Tense but calm after deadly Jenin raid triggers Israel-Gaza rocket fire exchange
Israel and the occupied Palestinian territories remained tense but calm after an exchange of rocket fire between the Gaza Strip and Israel triggered by a deadly raid in the West Bank.
The Israel Defence Forces (IDF) entered the Jenin refugee camp, in the north of the occupied territory at about 7am (5am GMT) on Thursday acting on intelligence suggesting a cell linked to Palestinian Islamic Jihad was planning to carry out imminent attacks, the army said in a statement.
Two civilians and seven men claimed by Palestinian militant groups were killed in the fierce gun battle that ensued. Several of the camp’s residents said the violence was the worst they had witnessed since the second intifada, or Palestinian uprising, in the 2000s. The death toll from the raid is the highest in a single Israeli operation recorded by the United Nations since records began in 2005.
Related: Israeli forces kill nine Palestinians during West Bank raid
The events on Thursday in Jenin led the Palestinian Authority, which has limited governing powers in the West Bank, to announce it was suspending security cooperation with Israel, and sparked confrontations elsewhere: two more Palestinians were shot and killed by soldiers in protests that turned violent at checkpoints near Ramallah and in East Jerusalem.
Overnight on Friday, six rockets were fired from the Islamist-controlled Gaza Strip towards southern Israel, four of which were intercepted by the Iron Dome air defence system. The IDF responded by conducting bombing raids on what it said were two military sites in central Gaza. Both the Gaza and Israeli fire appeared limited in scope, and no injuries were reported on either side.
The leader of Islamic Jihad, a smaller and more belligerent group than the strip’s rulers, Hamas, claimed responsibility for the attack from Gaza during a rally in Gaza City on Friday that attracted thousands of people.
Efforts by international mediators to defuse tensions appeared to have succeeded, with no immediate sign of escalation into war of the kind seen between Israel and the Gaza Strip multiple times since Hamas seized control of the enclave in 2007.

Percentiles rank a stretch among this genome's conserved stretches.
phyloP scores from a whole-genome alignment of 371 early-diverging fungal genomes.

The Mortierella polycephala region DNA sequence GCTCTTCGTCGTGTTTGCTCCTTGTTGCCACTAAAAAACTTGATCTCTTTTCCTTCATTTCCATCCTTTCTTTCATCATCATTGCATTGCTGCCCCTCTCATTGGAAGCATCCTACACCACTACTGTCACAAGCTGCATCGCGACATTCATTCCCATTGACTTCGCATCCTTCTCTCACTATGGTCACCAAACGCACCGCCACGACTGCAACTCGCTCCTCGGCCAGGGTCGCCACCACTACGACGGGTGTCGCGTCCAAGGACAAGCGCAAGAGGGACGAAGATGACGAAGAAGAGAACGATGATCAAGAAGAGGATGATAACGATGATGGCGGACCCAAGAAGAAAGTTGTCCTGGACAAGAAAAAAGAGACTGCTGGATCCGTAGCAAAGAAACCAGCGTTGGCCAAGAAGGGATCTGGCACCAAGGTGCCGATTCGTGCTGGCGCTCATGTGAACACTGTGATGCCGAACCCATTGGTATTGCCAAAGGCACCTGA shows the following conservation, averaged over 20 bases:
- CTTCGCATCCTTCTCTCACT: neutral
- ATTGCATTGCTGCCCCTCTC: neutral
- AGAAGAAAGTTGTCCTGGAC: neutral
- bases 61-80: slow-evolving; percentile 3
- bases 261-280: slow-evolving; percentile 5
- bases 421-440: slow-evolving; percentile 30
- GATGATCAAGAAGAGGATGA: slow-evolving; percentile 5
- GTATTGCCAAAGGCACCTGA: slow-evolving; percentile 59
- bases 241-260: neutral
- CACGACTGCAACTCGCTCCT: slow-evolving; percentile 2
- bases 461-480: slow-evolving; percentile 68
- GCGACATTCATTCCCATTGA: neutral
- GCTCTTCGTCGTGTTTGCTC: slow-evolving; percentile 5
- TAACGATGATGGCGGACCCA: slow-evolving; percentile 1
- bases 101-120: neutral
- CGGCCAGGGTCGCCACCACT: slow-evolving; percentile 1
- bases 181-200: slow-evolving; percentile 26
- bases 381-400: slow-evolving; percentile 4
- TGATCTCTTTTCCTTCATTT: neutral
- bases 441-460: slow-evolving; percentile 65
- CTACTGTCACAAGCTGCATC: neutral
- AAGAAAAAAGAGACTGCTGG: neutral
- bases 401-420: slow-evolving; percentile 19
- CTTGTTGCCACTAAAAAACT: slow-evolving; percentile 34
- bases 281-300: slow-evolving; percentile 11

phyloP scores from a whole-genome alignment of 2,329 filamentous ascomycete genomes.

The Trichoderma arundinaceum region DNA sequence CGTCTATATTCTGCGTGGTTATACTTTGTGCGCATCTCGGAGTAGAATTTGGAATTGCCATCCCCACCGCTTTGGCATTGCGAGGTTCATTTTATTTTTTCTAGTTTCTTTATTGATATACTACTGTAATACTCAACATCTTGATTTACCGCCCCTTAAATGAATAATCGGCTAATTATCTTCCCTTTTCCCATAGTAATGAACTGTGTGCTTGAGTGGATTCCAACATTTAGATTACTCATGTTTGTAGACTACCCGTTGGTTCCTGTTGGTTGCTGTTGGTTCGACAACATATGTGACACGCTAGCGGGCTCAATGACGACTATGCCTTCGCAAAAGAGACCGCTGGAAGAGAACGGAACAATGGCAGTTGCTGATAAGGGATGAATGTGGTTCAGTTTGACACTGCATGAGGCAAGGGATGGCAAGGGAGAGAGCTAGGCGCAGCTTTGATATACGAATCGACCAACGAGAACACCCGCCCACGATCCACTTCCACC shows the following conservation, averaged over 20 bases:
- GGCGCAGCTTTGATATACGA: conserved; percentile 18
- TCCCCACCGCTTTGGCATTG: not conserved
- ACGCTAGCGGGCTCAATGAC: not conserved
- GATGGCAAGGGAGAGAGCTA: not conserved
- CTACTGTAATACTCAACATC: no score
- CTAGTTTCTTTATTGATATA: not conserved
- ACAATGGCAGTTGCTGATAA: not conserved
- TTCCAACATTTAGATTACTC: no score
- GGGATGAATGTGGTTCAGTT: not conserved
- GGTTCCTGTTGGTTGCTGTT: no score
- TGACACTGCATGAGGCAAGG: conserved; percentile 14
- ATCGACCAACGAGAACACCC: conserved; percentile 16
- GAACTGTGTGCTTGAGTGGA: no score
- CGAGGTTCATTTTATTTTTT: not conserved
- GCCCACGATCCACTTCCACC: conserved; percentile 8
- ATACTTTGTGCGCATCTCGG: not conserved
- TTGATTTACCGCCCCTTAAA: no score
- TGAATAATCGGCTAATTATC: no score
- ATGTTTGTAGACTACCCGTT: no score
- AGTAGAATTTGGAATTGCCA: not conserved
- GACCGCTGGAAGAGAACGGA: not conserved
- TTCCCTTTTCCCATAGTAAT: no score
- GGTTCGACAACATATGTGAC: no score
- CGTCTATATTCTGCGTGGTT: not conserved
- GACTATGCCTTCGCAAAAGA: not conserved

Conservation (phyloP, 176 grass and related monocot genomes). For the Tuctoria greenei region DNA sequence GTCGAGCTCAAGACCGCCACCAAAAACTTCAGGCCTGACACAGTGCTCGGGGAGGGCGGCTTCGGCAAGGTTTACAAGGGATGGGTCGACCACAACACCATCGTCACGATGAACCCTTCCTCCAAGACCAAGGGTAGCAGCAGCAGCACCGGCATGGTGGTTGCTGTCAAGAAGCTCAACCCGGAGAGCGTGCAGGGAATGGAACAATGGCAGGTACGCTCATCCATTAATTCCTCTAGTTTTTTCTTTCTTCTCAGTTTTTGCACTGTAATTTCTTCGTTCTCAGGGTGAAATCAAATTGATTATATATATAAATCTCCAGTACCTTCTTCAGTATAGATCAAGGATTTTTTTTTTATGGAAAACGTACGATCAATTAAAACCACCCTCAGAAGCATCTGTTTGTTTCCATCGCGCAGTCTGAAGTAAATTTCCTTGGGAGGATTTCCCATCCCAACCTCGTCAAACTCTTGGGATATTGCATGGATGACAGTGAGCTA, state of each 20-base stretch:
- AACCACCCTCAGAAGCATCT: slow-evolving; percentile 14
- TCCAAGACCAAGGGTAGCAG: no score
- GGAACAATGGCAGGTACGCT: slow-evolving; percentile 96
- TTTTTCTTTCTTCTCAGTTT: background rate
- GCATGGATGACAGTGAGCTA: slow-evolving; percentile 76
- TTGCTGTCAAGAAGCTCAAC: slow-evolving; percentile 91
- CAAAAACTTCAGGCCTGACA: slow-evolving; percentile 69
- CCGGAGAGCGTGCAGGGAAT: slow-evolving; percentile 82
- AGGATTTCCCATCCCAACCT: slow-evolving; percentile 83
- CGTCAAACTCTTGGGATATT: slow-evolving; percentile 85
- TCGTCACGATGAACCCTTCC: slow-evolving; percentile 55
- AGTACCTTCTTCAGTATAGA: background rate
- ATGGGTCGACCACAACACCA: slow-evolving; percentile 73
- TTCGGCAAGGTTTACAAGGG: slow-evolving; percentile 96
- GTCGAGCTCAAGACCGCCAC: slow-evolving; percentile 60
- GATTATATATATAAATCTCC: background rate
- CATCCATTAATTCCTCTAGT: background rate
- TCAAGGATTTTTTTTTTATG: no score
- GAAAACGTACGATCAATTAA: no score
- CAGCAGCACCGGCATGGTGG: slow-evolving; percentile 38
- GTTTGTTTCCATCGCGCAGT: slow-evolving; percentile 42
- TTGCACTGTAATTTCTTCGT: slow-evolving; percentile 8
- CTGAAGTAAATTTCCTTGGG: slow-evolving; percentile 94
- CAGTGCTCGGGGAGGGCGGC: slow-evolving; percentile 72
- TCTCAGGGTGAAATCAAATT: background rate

The holy al-Aqsa mosque compound on Jerusalem’s Temple Mount, often a touchpaper for violence, remained calm during Friday prayers, which were accompanied by a heavy Israeli police presence.
Worries that the intractable conflict could once again spiral out of control have not dissipated, however. Thursday’s events come against the backdrop of a nine-month-old Israeli military campaign targeting Palestinian factions in Jenin and nearby Nablus, launched in response to a deadly wave of Palestinian terrorist attacks last spring.
In 2022, about 250 Palestinians in the West Bank and 30 Israelis were killed, making last year the bloodiest since 2004. A surprise three-day Israeli bombing campaign against Islamic Jihad in the Gaza Strip in August killed another 49 people, according to Gaza’s health ministry. So far this month, 31 Palestinians have been killed.
Newly released polling suggests that support for the dormant peace process has reached an all-time low on both sides, and it is widely feared that the recent election of the most rightwing government in Israeli history will stoke tensions further.
The US secretary of state, Antony Blinken, is due to arrive for talks in Egypt, Israel and the West Bank next week. In a statement issued on Thursday, the state department said it was “deeply concerned” by the violence and urged both sides to de-escalate.
The UN, Egypt and Qatar have also urged calm, Palestinian officials said, while the UN security council is expected to meet behind closed doors on Friday to discuss the deteriorating security situation.